Four themes were identified across the studies. These include: (a) short-term benefits, (b) adverse effects and coping processes, (c) surrender and autonomy, and (d) the long-term compromise of functional recovery.

Short-term Benefits:

During the acute-phase, when psychotic symptoms were severe, participants reported that antipsychotic medications were efficient in reducing their psychosis symptoms. Individuals were more comfortable committing to short-term antipsychotic treatment than long-term use.

“I’m very satisfied with the treatment I received. I got a lot of help. I felt very safe on the ward. I trusted [my psychiatrist] She was fantastic … all the staff was actually like that … . I was difficult to deal with, I must admit, I wasn’t a very easy patient. . .. I decided to use my antipsychotic medication for one or perhaps two years, then I thought I would be able to sustain myself without it. I will adhere to my doctor’s recommendation”

Adverse Effects and Coping Processes:

This theme reflects the participants’ perspectives that antipsychotic treatment came with consequences that were challenging. Despite the difficulties in finding an optimal dose that minimizes side effects while alleviating psychotic symptoms, participants mostly felt that the benefits outweighed the side effects during the acute stage. However, once psychotic symptoms dissipated, they thought that the side effects became detrimental to their mental health.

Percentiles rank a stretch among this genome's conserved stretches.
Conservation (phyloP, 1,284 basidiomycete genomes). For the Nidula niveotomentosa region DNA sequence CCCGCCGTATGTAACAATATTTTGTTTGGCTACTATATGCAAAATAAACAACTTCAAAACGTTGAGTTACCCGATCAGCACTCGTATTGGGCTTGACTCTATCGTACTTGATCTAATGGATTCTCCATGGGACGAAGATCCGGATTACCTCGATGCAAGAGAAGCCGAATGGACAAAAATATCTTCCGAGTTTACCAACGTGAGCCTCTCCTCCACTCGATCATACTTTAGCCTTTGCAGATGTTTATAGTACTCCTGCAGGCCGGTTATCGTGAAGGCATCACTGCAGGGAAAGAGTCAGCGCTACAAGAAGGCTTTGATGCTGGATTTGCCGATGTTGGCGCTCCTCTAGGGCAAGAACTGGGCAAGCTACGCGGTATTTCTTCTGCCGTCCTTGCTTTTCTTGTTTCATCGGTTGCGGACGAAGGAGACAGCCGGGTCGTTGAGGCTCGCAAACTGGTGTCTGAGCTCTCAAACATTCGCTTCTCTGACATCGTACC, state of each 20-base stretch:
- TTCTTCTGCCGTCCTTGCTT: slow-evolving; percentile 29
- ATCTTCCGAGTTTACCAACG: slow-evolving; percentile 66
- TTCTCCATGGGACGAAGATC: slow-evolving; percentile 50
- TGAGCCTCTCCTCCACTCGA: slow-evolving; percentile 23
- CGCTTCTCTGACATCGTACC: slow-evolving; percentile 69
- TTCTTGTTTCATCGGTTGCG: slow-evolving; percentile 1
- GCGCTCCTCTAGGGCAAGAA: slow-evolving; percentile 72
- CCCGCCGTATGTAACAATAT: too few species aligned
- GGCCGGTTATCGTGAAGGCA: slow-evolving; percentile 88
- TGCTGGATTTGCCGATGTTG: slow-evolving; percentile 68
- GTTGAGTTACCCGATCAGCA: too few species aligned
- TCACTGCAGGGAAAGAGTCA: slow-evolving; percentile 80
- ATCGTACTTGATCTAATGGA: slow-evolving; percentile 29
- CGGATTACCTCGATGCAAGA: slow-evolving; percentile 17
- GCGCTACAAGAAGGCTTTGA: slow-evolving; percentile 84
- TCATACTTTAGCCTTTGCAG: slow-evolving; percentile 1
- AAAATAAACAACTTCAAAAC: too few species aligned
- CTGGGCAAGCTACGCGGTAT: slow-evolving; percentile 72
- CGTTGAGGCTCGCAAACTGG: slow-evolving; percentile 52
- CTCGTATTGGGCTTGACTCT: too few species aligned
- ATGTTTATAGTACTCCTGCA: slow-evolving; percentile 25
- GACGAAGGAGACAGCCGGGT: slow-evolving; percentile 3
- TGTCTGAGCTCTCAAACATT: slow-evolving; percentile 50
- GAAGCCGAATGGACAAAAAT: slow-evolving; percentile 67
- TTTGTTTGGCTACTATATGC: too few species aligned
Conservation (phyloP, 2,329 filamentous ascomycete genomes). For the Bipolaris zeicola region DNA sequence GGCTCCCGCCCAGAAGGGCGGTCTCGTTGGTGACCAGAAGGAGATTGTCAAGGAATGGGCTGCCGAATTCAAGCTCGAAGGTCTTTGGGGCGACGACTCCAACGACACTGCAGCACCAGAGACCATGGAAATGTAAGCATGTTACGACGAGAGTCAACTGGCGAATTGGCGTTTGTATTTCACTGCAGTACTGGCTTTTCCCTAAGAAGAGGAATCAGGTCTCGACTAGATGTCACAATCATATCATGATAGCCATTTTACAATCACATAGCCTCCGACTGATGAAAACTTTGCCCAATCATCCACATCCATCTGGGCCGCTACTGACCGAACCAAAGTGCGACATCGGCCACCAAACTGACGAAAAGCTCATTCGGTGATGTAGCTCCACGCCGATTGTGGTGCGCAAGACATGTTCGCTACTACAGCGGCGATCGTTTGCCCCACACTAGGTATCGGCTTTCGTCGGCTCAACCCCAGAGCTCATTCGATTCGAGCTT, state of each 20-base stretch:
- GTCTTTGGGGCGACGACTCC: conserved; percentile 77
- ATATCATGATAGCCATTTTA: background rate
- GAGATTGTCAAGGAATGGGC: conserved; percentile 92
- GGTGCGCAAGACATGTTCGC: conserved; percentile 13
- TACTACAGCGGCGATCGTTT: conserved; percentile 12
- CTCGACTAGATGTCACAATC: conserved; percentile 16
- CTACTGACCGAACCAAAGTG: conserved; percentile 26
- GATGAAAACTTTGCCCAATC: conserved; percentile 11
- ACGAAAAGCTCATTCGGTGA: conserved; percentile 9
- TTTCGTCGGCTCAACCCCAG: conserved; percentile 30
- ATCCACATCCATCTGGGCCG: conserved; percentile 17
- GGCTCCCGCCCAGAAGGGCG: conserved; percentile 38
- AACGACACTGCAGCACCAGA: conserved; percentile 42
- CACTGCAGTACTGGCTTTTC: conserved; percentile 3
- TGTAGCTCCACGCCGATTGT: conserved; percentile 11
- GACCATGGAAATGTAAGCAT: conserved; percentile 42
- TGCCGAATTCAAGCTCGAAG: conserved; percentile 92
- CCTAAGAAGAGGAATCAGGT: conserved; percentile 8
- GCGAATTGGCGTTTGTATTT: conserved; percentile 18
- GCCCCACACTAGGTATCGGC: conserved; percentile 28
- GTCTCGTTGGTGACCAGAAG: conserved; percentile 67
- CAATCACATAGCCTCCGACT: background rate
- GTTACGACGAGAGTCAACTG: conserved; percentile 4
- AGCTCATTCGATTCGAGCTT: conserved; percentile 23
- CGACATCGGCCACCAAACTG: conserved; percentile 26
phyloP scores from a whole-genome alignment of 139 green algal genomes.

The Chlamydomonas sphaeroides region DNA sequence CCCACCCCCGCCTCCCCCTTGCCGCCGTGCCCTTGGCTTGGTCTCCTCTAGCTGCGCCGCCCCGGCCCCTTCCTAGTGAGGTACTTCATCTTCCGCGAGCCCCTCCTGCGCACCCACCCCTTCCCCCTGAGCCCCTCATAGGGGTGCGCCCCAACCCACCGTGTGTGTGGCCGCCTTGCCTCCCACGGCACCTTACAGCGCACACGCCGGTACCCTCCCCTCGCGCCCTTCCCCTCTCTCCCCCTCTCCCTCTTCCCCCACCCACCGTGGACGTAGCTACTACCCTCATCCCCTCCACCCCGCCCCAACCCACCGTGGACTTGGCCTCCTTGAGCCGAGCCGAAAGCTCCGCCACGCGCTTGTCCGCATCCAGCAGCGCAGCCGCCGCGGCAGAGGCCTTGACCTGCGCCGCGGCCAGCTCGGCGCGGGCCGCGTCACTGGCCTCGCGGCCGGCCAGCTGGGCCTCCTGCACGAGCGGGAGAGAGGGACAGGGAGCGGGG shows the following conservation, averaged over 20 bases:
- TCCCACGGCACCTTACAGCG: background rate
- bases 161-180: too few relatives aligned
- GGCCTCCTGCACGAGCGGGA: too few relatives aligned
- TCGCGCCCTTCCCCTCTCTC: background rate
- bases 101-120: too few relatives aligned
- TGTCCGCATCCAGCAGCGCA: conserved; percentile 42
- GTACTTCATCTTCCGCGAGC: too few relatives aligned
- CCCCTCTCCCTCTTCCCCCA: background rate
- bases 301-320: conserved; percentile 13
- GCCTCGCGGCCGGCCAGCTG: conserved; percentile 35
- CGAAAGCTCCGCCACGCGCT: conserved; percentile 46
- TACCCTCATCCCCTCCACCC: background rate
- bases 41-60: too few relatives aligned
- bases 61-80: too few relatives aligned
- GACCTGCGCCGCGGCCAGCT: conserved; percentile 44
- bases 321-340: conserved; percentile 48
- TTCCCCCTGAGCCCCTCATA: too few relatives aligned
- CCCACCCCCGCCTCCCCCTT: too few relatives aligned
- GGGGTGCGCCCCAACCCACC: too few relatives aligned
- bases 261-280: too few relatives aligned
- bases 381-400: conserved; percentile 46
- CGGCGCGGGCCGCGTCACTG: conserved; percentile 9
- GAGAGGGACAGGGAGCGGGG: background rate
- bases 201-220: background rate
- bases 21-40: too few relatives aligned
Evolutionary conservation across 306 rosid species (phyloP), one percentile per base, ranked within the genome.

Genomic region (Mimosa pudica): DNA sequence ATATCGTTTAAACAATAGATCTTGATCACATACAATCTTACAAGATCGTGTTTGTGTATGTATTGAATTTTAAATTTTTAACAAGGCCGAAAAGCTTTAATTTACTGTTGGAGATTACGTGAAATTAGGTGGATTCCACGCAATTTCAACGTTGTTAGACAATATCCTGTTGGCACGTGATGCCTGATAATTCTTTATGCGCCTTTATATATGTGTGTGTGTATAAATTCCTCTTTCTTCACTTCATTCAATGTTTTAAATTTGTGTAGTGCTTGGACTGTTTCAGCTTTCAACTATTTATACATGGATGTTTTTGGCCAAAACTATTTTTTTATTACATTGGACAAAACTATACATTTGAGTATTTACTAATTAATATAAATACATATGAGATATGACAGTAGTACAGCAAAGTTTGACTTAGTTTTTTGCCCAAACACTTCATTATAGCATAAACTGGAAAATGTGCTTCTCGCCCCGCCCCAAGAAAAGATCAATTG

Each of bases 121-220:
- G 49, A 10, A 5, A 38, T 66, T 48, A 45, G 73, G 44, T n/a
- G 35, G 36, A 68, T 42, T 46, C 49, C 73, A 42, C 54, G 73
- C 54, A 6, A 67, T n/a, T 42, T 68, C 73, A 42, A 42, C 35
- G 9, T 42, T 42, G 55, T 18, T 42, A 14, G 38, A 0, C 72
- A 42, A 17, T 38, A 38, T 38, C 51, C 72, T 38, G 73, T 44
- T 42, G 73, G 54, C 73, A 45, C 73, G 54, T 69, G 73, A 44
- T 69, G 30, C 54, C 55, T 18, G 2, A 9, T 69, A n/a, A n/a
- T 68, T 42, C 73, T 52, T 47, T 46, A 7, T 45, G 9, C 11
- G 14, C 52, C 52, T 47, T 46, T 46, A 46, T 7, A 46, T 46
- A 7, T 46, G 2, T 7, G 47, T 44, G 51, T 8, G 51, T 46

“The significance of these experiences was also emphasized in the article titles in which long-term treatment was described in terms such as ‘the least worst option,’ ‘the greater of two evils?”’ and on-going use was dependent on positive effects outweighing negative ones.’”

Significant side effects reported included functional decline, sedation, sexual dysfunction, and weight gain. These side effects were strongly associated with non-adherence to the medication.

“The medication makes me put on weight actually, reduces my motivation, changes other people’s attitudes towards me for the worse, makes me feel depressed, sometimes I’m restless, sometimes has a negative effect on my day to day living. Well just that it makes me so physically disabled, so it reduces my ability to function normally.“

Surrender and Autonomy:

Patients described participating in treatment as a feeling of surrender. Participants reported this a stressful process in which they had to trust that their prescribers were “knowledgeable and (at least) benign.” Patients did not feel involved in treatment decisions during the early stages, which lead to many adverse experiences of the patients.

Patients felt that their personal treatment preferences were disregarded, that there was a lack of trust in them from their providers, and that their personhood was repeatedly invalidated. This lead to challenges in collaboration, feelings of powerlessness, resignation, and the termination of antipsychotic treatment. In some cases, patients reported that providers would employ sanctions if the patient did not submit to their treatment.